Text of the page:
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England's Haunted Houses: Chingle Hall

By Edited Feb 21, 2014 1 2

This private residence near Preston dates from 1300, and is thought to be the oldest inhabited brick house in England. Originally known as Singleton Hall, it was owned by the Singletons, the family that built it, until 1585 when the last of the family, Eleanor Singleton, died at the Hall. After that it passed to the Wall family, through marriage, and returned to the Singletons in the eighteenth century.

Chingle Hall

It is thought that the Chapel roof beams in the Hall came originally from a Viking longboat, a sign of the building's age. The beams became associated with the Hall's considerable paranormal activity when, in the 1970s, they seemed to catch fire without obvious cause - a fire that disappeared as quickly and mysteriously as it started. Mysterious lights have also been photographed near the chapel ceiling.

Chingle Hall was a centre for forbidden Catholic worship during the Protestant Reformation in the sixteenth and seventeenth centuries. Many priests' holes, or hiding places where Catholic priests were sheltered from the authorities, can be seen in the Hall.

In 1980, mysterious rapping noises were recorded coming from one of these hidden spaces, along with sudden changes in temperature and a shape moving across the floor. Five years later, paranormal investigators reported seeing a disembodied hand reach from within the hiding place, and move bricks.

Visitors have reported seeing the ghostly figures of monks in and around the building. There is a legend that the severed head of John Wall, a Catholic priest from the Preston Wall family, executed in 1679 and canonised as a saint of the Catholic Church in 1970, was buried at Chingle Hall.

In the room most directly associated with John Wall, the sounds of a drawbridge being raised have been recorded by paranormal investigators. The Hall's medieval drawbridge would have been situated in this room. The presence of child ghosts has been sensed in the Hall, and a photograph captured what seems to be the face of a seventeenth-century Cavalier in an upstairs window of the house.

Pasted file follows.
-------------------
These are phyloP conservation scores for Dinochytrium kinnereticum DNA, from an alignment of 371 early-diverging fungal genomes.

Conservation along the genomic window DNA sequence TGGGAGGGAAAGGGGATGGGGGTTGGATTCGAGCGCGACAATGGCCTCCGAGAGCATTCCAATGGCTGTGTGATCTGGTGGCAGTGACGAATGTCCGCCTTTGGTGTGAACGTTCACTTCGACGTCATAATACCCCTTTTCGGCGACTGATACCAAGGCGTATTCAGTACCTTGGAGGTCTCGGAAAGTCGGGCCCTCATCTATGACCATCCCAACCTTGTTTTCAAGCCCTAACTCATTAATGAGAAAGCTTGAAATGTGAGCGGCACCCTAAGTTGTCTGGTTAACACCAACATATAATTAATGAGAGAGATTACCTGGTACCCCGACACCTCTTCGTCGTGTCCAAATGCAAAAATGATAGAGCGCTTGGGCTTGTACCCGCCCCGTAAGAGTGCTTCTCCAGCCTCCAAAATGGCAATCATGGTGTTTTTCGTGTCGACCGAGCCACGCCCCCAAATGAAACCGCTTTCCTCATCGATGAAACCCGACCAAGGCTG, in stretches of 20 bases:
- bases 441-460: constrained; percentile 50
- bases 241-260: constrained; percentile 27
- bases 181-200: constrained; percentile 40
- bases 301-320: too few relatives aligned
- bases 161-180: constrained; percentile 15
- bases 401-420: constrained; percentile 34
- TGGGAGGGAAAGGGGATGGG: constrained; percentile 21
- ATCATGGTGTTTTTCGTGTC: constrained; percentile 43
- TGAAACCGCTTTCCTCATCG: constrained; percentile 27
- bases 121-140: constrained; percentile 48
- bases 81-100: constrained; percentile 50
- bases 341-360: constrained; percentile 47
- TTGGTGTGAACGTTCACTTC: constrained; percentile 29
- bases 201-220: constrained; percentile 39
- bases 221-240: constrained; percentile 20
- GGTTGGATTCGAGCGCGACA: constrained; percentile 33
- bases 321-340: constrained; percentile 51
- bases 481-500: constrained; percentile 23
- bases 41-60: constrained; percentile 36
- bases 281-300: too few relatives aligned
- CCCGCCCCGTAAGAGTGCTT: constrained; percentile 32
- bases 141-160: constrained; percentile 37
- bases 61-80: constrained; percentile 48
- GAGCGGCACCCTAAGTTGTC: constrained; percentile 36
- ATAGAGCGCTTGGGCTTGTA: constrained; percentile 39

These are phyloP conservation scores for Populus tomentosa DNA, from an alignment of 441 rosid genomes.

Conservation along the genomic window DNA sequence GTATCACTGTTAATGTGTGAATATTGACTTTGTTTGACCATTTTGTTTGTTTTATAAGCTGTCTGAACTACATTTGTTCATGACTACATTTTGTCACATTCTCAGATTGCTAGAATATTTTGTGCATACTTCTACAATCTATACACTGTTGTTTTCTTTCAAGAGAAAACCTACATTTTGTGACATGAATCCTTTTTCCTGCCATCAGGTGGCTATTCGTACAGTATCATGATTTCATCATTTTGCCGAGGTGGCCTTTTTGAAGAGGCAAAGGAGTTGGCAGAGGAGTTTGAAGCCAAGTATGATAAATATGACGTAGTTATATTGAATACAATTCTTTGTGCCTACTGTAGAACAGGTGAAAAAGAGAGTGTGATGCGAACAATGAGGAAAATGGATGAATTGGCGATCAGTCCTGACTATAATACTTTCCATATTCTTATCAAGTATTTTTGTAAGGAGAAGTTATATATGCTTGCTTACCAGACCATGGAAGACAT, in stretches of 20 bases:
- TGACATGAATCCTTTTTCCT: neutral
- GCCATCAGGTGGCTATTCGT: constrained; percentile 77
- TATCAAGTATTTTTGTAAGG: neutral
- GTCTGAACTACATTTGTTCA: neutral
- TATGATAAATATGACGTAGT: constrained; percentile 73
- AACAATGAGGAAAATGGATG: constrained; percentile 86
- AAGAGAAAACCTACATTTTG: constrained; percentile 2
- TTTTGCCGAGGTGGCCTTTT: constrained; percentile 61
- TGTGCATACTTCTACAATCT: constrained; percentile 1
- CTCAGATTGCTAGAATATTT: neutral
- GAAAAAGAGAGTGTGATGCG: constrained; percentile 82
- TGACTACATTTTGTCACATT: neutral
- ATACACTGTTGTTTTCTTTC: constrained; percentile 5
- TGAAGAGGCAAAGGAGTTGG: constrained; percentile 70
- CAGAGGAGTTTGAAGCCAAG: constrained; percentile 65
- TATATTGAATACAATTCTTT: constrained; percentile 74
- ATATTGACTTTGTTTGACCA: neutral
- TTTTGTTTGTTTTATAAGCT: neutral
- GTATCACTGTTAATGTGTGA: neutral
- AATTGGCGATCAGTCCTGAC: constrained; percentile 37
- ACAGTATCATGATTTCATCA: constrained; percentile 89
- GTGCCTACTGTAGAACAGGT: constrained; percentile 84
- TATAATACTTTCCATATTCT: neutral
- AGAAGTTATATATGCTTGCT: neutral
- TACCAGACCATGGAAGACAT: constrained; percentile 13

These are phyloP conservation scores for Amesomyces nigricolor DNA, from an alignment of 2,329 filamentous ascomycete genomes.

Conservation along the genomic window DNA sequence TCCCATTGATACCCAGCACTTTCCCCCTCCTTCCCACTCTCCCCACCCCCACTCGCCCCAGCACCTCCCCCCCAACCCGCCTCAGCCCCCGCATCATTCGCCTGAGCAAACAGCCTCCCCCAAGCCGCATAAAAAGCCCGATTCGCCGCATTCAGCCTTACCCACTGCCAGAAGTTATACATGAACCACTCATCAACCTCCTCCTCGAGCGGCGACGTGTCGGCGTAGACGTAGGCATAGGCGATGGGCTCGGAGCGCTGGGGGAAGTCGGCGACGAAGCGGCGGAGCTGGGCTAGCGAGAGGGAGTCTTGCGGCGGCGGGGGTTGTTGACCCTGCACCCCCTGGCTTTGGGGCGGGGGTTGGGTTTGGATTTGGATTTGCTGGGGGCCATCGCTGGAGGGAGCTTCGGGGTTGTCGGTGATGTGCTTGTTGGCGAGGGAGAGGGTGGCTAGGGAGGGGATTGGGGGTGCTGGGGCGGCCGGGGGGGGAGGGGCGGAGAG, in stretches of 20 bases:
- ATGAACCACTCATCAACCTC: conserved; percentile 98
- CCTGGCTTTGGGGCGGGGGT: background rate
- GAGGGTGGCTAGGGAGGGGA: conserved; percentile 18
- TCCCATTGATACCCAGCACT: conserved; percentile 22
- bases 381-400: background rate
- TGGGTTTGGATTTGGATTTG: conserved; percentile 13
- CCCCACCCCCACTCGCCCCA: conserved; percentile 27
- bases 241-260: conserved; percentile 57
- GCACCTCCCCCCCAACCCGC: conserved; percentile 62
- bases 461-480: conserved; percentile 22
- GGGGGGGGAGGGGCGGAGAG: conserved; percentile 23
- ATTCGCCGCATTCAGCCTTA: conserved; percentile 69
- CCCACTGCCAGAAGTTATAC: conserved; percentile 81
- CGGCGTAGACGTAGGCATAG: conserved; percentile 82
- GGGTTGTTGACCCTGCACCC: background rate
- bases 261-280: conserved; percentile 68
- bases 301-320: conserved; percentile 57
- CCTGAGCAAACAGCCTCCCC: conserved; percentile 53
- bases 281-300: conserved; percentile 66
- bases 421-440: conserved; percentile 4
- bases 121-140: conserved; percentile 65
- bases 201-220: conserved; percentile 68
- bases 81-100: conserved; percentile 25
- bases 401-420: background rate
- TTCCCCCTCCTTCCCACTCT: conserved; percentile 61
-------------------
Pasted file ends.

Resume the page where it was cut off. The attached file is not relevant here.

Much of the Hall's strange phenomena centres on the room associated with Eleanor Singleton, the last of the Singleton family, who died at Chingle Hall, aged twenty. There is a legend that she was kept prisoner in the room for over twelve years, and eventually murdered.

Visitors to Eleanor's room have felt deep and inexplicable sadness; some have even fainted. Many people report a sensation of being touched and having their clothing pulled by invisible hands. They have also smelt lavender, connected with Eleanor's spirit. A young woman's scream has been captured on tape in the area by paranormal investigators.

Chingle Hall gained plenty of publicity over the last thirty years for its phenomena. However, visitors to the area should bear in mind that the house and grounds are no longer open to the earthly public.

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Comments

Oct 29, 2010 11:20pm
vetochemicals
I've never been to England but this sounds so interesting to visit... and spooky!
Oct 29, 2010 11:48pm
Aleo
There would be a lot of other houses with a similar history in that area of England, which are still open to the public - Speke Hall in Liverpool is an example
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